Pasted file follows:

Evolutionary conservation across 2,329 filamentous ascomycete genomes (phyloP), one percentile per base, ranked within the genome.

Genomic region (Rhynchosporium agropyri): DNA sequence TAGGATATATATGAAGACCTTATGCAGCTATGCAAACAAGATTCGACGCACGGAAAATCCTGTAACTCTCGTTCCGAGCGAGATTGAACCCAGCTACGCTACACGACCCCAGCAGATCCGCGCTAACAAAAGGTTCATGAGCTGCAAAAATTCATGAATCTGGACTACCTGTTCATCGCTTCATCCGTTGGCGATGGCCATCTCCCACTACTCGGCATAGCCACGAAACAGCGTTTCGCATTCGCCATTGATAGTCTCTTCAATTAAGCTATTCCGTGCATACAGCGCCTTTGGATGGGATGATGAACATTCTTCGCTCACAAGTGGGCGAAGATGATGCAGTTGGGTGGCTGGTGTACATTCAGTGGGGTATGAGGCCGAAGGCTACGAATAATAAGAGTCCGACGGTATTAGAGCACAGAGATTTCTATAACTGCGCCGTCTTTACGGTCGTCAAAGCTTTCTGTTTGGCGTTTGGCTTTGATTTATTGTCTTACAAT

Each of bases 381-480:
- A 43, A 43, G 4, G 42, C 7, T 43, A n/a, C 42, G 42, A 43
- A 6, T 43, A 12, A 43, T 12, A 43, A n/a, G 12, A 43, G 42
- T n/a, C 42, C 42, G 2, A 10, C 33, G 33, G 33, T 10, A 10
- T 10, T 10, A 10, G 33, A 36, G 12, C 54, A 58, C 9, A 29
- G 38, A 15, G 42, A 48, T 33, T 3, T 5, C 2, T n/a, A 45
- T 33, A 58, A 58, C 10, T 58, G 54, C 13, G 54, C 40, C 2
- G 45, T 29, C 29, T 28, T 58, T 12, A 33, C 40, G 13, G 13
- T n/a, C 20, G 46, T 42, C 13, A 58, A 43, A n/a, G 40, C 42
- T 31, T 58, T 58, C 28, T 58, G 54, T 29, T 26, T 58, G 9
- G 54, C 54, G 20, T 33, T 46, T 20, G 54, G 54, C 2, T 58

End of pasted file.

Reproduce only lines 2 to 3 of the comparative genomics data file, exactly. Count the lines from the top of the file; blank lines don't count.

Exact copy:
Genomic region (Rhynchosporium agropyri): DNA sequence TAGGATATATATGAAGACCTTATGCAGCTATGCAAACAAGATTCGACGCACGGAAAATCCTGTAACTCTCGTTCCGAGCGAGATTGAACCCAGCTACGCTACACGACCCCAGCAGATCCGCGCTAACAAAAGGTTCATGAGCTGCAAAAATTCATGAATCTGGACTACCTGTTCATCGCTTCATCCGTTGGCGATGGCCATCTCCCACTACTCGGCATAGCCACGAAACAGCGTTTCGCATTCGCCATTGATAGTCTCTTCAATTAAGCTATTCCGTGCATACAGCGCCTTTGGATGGGATGATGAACATTCTTCGCTCACAAGTGGGCGAAGATGATGCAGTTGGGTGGCTGGTGTACATTCAGTGGGGTATGAGGCCGAAGGCTACGAATAATAAGAGTCCGACGGTATTAGAGCACAGAGATTTCTATAACTGCGCCGTCTTTACGGTCGTCAAAGCTTTCTGTTTGGCGTTTGGCTTTGATTTATTGTCTTACAAT

Each of bases 381-480: